If you’ve been doing any grocery shopping lately, you know that the cost of many basic food items has increased since what seemed like some stiff increases in 2020. The U.S. Department of Agriculture says it may take several more months before prices return to more normal trends.
Last year, COVID-19 related disruptions drove prices for food purchased at grocery stores to an unusually high 3.5% increase. For 2021, the increases on many of those same food items will be between 2-3% overall, but USDA Economist Carolyn Chelius recently bumped up the projected price forecasts for meats by 1% in the department’s latest Food Price Outlook.
“We’re predicting beef and veal prices will increase 3-4% and pork prices 4-5%.” Poultry prices are expected to increase 2.5-3.5%. Fish and seafood prices are now predicted to increase between 2-3%. Chelius says fresh fruits are leading the list of this year's retail price hikes and are now predicted to increase between 5-6% in 2021.
“Meats only make up about 22% of food at home prices and although prices have increased a fair amount over the course of 2021 so far and they will drive the price of food at home, there are other categories that haven’t increased that much so far this year such as cereals and bakery products,” Chelius said on USDA’s Newsline.
Of course, that doesn’t mean that farmers are reaping in huge rewards from the retail food dollar. On average, U.S. farmers received 14.3 cents for farm commodity sales from each dollar spent on domestically produced food in 2019, up from a revised estimate of 14.2 cents in 2018. Known as the farm share, this amount increased slightly after 7 consecutive years of decline, according to USDA.
There are several variables at play. First of all, the level of food price inflation varies depending on whether the food was purchased for consumption away from home or at home.
In 2021, food-at-home prices are expected to increase between 2-3%, and food-away-from-home prices are expected to increase between 3-4%. In 2022, food-at-home prices are expected to increase between 1.5-2.5% and food-away-from-home prices are expected to increase between 3-4%.
Between the 1970s and early 2000s, food-at-home prices and food-away-from-home prices increased at similar rates, USDA notes. “Since 2009, however, their rates of growth have diverged; while food-at-home prices deflated in 2016 and 2017, monthly food-away-from-home prices have been rising consistently since then.” The divergence is partly due to differences between the costs of serving prepared food at restaurants and retailing foods in supermarkets and grocery stores.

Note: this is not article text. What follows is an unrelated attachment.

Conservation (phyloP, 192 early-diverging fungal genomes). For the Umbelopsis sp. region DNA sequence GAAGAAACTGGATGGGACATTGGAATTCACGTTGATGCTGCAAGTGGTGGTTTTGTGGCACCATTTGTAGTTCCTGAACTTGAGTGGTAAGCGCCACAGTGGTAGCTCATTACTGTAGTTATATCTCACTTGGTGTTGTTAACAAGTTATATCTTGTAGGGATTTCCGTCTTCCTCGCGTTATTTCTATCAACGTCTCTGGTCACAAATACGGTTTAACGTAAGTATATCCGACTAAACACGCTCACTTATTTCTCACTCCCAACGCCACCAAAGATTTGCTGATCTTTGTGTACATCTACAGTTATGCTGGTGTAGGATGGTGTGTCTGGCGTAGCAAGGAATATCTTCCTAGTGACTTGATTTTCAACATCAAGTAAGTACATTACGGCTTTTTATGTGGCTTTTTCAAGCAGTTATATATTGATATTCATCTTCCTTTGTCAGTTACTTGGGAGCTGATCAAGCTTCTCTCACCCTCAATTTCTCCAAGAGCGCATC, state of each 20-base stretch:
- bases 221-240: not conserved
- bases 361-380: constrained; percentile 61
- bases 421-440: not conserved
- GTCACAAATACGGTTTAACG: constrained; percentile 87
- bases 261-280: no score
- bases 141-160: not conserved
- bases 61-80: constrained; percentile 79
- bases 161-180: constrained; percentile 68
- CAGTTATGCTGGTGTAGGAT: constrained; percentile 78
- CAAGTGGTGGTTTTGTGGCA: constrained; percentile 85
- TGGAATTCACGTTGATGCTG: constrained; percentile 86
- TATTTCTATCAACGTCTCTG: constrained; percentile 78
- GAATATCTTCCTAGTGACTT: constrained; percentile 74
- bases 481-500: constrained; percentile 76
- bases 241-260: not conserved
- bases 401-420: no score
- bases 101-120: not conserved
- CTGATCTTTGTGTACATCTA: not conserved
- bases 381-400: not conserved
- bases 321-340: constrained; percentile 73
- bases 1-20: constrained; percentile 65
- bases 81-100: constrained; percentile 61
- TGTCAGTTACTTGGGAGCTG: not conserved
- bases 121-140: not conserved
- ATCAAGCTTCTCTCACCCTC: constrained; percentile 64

In 2019, retail food-at-home prices rose 0.9%. This increase was the second in 4 years, but the rate was still below the 20-year annual average of 2%. While prices for poultry, eggs, fats and oils, and fresh fruits declined in 2019, prices for all other food categories increased. Fresh vegetables had the largest annual average increase of 3.8% in 2019 and eggs the largest annual average decrease of 10%.
In 2020, food-at-home prices increased 3.5% and food-away-from-home prices 3.4%. This convergence was largely driven by a rapid increase in food-at-home prices while food-away-from-home price inflation remained within 0.2 percentage points of the 2019 inflation rate. The largest price increases were for meat categories: beef and veal prices increased by 9.6%, pork prices by 6.3%, and poultry prices by 5.6%. The only category to decrease in price in 2020 was fresh fruits, by 0.8%
USDA says prices this year have been driven up by strong domestic and international demand, high feed costs, and supply chain disruptions. Winter storms and drought impacted meat prices this spring, and processing facility closures due to cybersecurity attacks impacted beef and other meat production in May.
In addition, Chelius notes that economy-wide inflation is also high and contributing to overall price increases. The Consumer Price Index for “all-items,” which encompasses food, housing, transportation, and other categories, has increased 2.9% so far in 2021 compared to 2020. “For context, annual all-items inflation has averaged 2% over the past 20 years. Inflation in 2021 is already nearly 50% higher than average annual inflation only halfway through the year. Above-average inflation is expected to continue through 2022,” the agency noted.
Wyant is president and founder of Agri-Pulse Communications Inc. For more news, go to www.Agri-Pulse.com.